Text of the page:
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Home Lighting

Evaluating Your Home Lighting

How many of your light fixtures use old-fashioned incandescent light bulbs? Replacing incandescents with compact fluorescent lamps (CFLs) usually has a payback of less than two years.

If you have fixtures that provide more light than you need, you can easily install smaller lamps and save energy. This is especially true if lights are left on all night, such as night lights or outdoor security lights.

Localizing light to your work area rather than a ceiling fixture for the entire room saves a lot of electricity.

Do you have lights that tend to be left on after you're long gone? You want to make sure to turn these lights off when you leave the room. However, inexpensive lighting controls can be installed that will turn them off using either a timer or motion sensors or both.

Lighting Basics

The first step towards improving your lighting efficiency is to learn how to compare various types of lamps. In lighting vocabulary, a lamp is the tube or bulb that emits light. A fixture holds the lamps or bulbs. The output of those lamps is measured in lumen, which we perceive as brightness.

Lighting efficiency is described as "efficacy". Efficacy is the measure of lumen emitted per watt of electricity consumed. A higher efficacy is better.

  • A 100-watt incandescent lamp that emits 1200 lumen of light has an efficacy of 12. This is 1200/100 = 12.
  • A comparable 28-watt CFL that emits 1200 lumen has an efficacy of 43. As in 1200/28 = 43.

The compact fluorescent lamp has an efficacy more than three times higher than the incandescent, and so uses less than one-third the electricity while emitting the same amount of light. When shopping for lamps, choose those with the highest efficacy possible to save energy.

Types of Lighting

To craft a plan for improving your lighting efficiency, first inspect your light fixtures to see what sort of lamps you currently have installed. Your lighting upgrades will likely focus on lamp replacement though replacing fixtures is also a good upgrade.

  • Incandescent

    We have to pay our respects to Thomas Edison for inventing these kind of light bulbs, because they took us of the candle and kerosene burning era. Incandescent light bulbs are the oldest style of lamp. They are also the least efficient, and so are increasingly prohibited by both building codes and government bodies. Standard incandescent lamps have efficiencies of 10 to 17 lumen per watt. Incandescent lamps have the shortest service life of the common lighting types, lasting only 750 to 2000 hours. They are the cheapest of the lamps at less than $1 for most types. But they are a poor value because of their short life and poor performance.

    With all the disadvantages of incandescent light bulbs, one application still remains valid. If you install a home lighting control system that includes dimmers, incandescent light lamps work better. With the lamps turned turn, they use much less electricity and last much longer. Here's an example home control system that uses incandescent lighting.

  • Halogen

    Halogen lamps are a specialized type of incandescent bulb. They are filled with halogen gas that allows them to burn hotter and somewhat more efficiently. But they still run at an efficacy that is scarcely higher than standard incandescent lamps.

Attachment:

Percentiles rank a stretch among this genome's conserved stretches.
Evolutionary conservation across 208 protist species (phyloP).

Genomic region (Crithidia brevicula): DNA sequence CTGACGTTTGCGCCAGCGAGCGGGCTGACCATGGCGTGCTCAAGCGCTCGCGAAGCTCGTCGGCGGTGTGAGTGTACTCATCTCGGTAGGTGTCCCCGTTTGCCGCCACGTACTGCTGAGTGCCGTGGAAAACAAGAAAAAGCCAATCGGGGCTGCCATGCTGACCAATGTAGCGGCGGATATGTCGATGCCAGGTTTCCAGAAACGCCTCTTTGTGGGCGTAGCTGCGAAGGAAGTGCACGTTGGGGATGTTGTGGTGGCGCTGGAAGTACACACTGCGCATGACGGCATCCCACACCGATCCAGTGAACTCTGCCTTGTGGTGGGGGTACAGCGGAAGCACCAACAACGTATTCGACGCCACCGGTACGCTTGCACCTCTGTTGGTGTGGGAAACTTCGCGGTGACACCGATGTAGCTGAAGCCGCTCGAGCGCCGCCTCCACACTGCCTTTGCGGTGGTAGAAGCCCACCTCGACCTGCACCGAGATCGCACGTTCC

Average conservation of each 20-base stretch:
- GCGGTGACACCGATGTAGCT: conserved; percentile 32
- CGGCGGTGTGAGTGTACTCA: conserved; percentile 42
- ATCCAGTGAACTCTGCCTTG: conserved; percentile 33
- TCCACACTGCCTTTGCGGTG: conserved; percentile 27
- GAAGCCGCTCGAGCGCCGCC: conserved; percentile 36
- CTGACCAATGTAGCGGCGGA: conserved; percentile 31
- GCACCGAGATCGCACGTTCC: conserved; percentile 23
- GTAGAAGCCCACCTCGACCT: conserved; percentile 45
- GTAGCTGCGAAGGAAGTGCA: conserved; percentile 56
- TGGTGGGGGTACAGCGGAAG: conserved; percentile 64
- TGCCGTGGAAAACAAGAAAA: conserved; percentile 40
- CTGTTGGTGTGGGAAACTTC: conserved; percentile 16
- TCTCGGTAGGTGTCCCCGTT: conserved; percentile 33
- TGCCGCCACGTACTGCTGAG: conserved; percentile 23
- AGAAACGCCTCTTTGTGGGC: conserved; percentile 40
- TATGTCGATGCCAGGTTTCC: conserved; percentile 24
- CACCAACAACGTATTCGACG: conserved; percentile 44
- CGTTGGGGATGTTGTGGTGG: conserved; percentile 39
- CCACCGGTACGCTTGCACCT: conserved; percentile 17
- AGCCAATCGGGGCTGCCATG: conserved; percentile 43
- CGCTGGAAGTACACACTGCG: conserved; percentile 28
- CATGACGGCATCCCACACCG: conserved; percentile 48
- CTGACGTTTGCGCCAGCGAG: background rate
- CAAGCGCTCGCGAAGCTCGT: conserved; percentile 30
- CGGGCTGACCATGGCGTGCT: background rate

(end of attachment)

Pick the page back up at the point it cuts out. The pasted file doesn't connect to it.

Halogen lamps produce a whiter light than is emitted by standard incandescents. They are always installed in dedicated fixtures, and are mounted under cabinets, as wall scones, and as ceiling fixtures.

    Halogens have an efficacy of 12 to 22 lumens per watt, and their lifespan varies from 2000 to 4000 hours.

  • Fluorescent Tubes

    Fluorescent tube lamps are among the most efficient lamps available, with efficacies that run as high as 100 lumen per watt. They are often installed in kitchens, laundry rooms, and other utility areas. Fluorescent lamps have a service life of 7000 to 24,000 hours.

    The quality of fluorescent tube lights has dramatically improved in recent years. Early fluorescent lamps cast a blue pall over a room,and were prone to flicker and hum. Modern fluorescents are quiet, and are available in models that produce natural colours of light.

    Older tube fluorescents were known by the designation of T-12 (12/8 or 1-1/2 inches in diameter). The most efficient new fluorescent lamps are slim T-8 tubes (1 inch). They fit into standard fixtures, and are 10 to 15 percent more efficient than the old T-12s.

    Many new T-8 fixtures are equipped with high-efficiency electronic ballasts, which increase the fixture's efficiency by 30-40 percent compared with the older fixtures. These efficient T-8 fixtures provide a great replacement option for the inefficient multi-bulb fixtures found above many bathroom mirrors. Fluorescent fixtures also work well for indirect lighting when installed in a well-mounted valance, which bounces light off the ceiling. Four-tube ceiling mounted fixtures are a common choice in kitchens, where they produce handsome savings in this most frequently used location.

    Fluorescent tube fixtures vary in price from $100 to $200. In most cases, installation will take about an hour if wiring is already in place.

  • Compact Fluorescent Lamps

    Compact fluorescent lamps (CFLs) range in efficacy from 50 to 70 lumen per watt. They consume only one-quarter to one-third the energy of incandescent lamps. They are somewhat less efficient than fluorescent tube lamps, but can be fitted directly into standard light fixtures.